Analysis

Federal judge blocks pro-life Title X funding rule in Maryland

planned parenthood, whistleblower

Maryland’s abortion industry is celebrating after a ruling from a federal judge exempted them from the Trump Administration’s new Title X requirements. U.S. District Judge Richard Bennett ruled on behalf of the city of Baltimore in their suit against the Department of Health and Human Services (HHS), challenging the rule that barred Title X affiliates from referring women for abortions.

In the ruling, Bennett wrote, “[T]his Court holds that the proposed rule as promulgated violates the Administrative Procedure Act in that it is arbitrary and capricious, being inadequately justified and objectively unreasonable.”

The Trump Administration’s new requirements for Title X recipients meant that funding could not go to any facilities where abortions are committed; the family planning services had to be financially and physically separate from abortions. Before the rule was instituted, funding received by such facilities was fungible; while these facilities have claimed that federal funding does not go towards abortion services, that federal funding supports the daily operations of the same centers and staff, which provide abortions on the same site. The video below explains the concept of fungibility:

 

According to Courthouse News, “Friday’s opinion did nix some of the city’s claims, but still blocked the entire rule from being implemented in Maryland and found the controversial section could not be severed from the whole policy.”

The abortion industry wasted no time praising Bennett’s decision, which could potentially encourage other pro-abortion lawmakers to follow suit in other states. Courthouse News reported that “[a]ccording to case filings, the so-called abortion gag rule impacts 16,000 patients in Baltimore as it limited access to over $1.4 million in clinic funding every year [emphasis added].”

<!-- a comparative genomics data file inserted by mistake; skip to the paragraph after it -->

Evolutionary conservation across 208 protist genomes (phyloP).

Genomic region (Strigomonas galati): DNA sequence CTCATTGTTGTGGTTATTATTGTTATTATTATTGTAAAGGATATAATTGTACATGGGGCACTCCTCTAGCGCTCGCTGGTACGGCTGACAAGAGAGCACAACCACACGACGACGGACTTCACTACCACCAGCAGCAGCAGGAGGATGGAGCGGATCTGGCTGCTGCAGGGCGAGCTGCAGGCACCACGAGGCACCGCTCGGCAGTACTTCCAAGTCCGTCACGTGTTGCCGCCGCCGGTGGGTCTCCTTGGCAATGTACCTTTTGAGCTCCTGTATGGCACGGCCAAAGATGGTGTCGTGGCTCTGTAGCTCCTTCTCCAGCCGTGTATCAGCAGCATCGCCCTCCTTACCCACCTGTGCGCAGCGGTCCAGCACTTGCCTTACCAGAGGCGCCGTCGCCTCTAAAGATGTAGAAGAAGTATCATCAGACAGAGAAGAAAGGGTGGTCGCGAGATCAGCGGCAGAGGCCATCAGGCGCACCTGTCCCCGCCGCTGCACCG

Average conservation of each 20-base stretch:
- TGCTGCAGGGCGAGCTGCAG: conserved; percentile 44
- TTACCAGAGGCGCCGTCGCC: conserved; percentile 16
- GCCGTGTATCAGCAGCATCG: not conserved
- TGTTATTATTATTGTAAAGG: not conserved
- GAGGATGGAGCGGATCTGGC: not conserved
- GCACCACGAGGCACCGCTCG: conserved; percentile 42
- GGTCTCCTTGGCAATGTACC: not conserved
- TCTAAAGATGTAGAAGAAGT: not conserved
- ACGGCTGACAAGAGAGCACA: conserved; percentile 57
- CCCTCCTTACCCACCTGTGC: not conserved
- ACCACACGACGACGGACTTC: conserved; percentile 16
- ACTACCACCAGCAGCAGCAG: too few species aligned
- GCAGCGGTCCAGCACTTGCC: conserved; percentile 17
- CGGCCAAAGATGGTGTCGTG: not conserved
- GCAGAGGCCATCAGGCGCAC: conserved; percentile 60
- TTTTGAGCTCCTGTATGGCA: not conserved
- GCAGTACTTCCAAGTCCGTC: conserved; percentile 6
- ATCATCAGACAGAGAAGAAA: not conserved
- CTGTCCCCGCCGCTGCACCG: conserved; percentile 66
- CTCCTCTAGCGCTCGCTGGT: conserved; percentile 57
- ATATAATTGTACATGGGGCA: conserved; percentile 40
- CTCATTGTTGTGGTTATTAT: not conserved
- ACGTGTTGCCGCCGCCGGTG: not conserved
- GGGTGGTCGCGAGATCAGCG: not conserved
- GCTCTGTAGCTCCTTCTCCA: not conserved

National Family Planning & Reproductive Health Association President Clare Coleman also claimed the rule changes meant women would be without access to health care — which is false. “Title X was created to support patient access to high-quality, confidential family planning care and information,” she said in a statement. “But the Trump administration’s actions have left millions of patients across the country without access to the Title X-funded health care they need.” However, as previously noted by Dr. Michael J. New, the funding lost by facilities that did not qualify under the rule change was redirected to other facilities:

The Protect Life Rule does not cut any funds from family planning programs. Title X funds would still be available to thousands of Federally Qualified Health Centers (FQHCs), which offer a much wider range of health care services. Unlike Planned Parenthood clinics, for example, FQHCs offer mammograms. They also see far more prenatal patients and conduct more cervical cancer screenings.

Additionally, there are relatively few Planned Parenthood clinics in rural areas. As such, making these Title X funds available to Federally Qualified Health Care Centers will expand access to care for thousands of women.

Planned Parenthood of Maryland CEO Karen J. Nelson told Courthouse News, “We thank the court for recognizing the harm of the Trump-Pence administration’s gag rule on Title X, which makes it harder for people with low incomes to get birth control and preventive care. Planned Parenthood is committed to providing honest, accurate, and complete medical information. It is an outrage that the Trump-Pence administration, through the gag rule, delivers Americans seeking health care something less.” (For facts on the dishonesty, inaccuracy, and medical misinformation actually offered by Planned Parenthood — especially when it comes to abortion — see here, here, here, here, and here.)

In truth, abortion is not health care. It is the intentional taking of a human life, and it’s never medically necessary.

Planned Parenthood and other abortion facilities chose to give up Title X funding because of the rule change and left the program rather than separate their abortion businesses from their meager health care services. That decision was not forced upon them by the Trump administration.

It’s expected that the HHS will appeal the ruling.

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